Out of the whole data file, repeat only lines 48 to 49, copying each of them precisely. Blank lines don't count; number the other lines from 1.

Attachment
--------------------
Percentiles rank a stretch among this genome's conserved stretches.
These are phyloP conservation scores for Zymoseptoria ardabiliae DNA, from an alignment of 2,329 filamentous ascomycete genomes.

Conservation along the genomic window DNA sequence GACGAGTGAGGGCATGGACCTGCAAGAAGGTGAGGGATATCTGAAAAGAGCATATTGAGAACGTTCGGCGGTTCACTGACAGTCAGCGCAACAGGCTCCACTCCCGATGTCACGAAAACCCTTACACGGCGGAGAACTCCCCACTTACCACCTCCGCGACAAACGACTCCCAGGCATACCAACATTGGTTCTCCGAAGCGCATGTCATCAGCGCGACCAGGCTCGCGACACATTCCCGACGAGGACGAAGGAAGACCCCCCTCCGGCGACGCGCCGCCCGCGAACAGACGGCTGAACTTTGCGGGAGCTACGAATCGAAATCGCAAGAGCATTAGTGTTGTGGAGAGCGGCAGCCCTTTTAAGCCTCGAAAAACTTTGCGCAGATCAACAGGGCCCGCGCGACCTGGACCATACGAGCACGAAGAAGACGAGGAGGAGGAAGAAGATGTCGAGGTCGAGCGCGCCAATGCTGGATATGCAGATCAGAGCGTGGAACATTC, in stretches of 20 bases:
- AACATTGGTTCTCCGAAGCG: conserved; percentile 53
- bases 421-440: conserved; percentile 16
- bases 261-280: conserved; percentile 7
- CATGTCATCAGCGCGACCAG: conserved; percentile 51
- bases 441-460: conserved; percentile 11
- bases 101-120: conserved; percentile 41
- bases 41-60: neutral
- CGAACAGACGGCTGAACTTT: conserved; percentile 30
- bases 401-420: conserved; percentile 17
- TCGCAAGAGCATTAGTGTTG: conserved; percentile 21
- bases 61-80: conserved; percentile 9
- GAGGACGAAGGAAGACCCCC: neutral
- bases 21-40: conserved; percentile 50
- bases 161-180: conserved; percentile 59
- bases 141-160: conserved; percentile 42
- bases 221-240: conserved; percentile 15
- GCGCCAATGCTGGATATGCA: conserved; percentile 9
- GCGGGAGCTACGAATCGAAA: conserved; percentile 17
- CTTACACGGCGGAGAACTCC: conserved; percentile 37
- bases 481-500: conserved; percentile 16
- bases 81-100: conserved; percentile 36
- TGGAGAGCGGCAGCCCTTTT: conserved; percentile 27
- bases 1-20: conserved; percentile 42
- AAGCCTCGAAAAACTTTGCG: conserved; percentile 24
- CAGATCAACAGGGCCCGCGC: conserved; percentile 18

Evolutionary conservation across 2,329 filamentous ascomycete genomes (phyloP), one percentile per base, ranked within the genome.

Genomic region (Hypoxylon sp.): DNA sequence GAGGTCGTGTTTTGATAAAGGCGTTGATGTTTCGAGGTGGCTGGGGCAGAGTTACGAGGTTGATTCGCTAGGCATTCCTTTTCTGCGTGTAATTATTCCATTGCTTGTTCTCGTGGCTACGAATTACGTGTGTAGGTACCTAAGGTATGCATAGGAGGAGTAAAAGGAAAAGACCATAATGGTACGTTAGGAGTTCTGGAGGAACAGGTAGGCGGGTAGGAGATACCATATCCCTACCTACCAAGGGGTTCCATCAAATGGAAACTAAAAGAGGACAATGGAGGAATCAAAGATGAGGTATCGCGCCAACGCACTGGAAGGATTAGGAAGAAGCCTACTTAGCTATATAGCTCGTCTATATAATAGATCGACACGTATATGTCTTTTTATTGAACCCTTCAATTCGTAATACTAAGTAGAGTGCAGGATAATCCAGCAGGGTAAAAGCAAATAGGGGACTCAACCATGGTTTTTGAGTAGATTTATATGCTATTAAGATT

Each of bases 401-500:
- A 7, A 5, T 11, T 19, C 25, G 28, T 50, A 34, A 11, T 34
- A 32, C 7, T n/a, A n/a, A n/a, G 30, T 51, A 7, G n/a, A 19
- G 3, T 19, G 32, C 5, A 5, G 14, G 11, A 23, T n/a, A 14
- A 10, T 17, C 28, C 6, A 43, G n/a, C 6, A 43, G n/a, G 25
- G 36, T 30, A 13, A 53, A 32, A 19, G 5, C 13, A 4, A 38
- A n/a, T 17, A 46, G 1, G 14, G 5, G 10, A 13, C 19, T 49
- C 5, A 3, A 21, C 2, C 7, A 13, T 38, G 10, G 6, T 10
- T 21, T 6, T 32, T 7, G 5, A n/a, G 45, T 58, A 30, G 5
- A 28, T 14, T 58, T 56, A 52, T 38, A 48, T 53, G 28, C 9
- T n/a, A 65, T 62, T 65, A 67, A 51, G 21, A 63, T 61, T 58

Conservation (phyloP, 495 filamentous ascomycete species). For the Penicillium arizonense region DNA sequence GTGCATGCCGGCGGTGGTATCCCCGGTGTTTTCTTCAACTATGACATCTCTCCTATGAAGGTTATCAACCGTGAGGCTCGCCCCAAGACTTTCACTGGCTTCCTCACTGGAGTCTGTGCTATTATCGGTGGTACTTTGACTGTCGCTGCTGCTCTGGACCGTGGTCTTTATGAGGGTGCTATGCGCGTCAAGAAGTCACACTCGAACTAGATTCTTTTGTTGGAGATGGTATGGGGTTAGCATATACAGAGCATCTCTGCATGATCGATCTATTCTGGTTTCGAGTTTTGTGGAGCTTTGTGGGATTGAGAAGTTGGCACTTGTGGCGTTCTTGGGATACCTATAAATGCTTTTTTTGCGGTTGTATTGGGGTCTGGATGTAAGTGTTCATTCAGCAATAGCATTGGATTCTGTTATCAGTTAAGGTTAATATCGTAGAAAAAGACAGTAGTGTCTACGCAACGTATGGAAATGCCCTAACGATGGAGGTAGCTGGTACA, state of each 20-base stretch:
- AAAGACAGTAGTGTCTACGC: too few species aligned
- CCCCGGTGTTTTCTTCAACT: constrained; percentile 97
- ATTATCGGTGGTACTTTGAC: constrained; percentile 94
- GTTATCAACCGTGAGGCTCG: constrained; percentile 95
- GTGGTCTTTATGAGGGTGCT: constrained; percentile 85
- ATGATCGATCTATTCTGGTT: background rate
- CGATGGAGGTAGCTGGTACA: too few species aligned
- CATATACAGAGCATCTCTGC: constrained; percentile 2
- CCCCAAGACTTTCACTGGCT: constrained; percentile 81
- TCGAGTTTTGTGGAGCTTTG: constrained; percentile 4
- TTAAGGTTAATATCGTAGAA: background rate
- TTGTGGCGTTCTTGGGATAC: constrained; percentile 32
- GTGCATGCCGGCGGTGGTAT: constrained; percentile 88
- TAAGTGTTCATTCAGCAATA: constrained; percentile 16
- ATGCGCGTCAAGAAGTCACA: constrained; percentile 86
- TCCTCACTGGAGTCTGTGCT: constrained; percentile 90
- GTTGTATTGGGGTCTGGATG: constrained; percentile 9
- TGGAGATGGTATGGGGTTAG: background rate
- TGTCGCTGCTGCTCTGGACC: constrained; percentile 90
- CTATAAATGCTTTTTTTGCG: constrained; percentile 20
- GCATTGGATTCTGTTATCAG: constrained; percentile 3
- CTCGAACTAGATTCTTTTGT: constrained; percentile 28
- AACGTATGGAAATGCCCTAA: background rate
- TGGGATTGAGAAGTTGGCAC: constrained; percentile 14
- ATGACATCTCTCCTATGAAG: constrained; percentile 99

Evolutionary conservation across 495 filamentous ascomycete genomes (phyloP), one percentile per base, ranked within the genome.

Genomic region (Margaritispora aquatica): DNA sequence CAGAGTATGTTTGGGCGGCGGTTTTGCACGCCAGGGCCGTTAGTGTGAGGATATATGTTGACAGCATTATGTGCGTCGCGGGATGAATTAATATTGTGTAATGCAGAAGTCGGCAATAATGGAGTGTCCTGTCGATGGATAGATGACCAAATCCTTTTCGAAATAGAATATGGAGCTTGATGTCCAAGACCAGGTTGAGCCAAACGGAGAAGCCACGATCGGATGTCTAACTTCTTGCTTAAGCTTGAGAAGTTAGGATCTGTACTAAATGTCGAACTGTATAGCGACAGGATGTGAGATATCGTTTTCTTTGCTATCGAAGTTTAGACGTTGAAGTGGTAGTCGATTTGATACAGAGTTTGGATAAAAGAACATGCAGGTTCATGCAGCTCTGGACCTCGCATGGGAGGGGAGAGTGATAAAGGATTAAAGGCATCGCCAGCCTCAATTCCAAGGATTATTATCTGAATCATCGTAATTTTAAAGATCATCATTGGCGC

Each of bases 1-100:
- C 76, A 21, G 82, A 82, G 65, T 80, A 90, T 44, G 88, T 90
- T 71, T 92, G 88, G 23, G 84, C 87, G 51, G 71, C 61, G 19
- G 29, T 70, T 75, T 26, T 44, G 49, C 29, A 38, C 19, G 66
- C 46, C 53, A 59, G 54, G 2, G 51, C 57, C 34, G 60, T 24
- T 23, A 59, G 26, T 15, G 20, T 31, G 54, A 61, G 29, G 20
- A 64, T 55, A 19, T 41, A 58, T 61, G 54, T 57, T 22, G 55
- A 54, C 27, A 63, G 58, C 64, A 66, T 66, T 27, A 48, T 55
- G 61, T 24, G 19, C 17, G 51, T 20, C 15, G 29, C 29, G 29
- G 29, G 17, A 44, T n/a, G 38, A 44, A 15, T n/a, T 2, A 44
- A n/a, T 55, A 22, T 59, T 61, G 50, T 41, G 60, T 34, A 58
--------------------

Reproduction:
- ATGATCGATCTATTCTGGTT: background rate
- CGATGGAGGTAGCTGGTACA: too few species aligned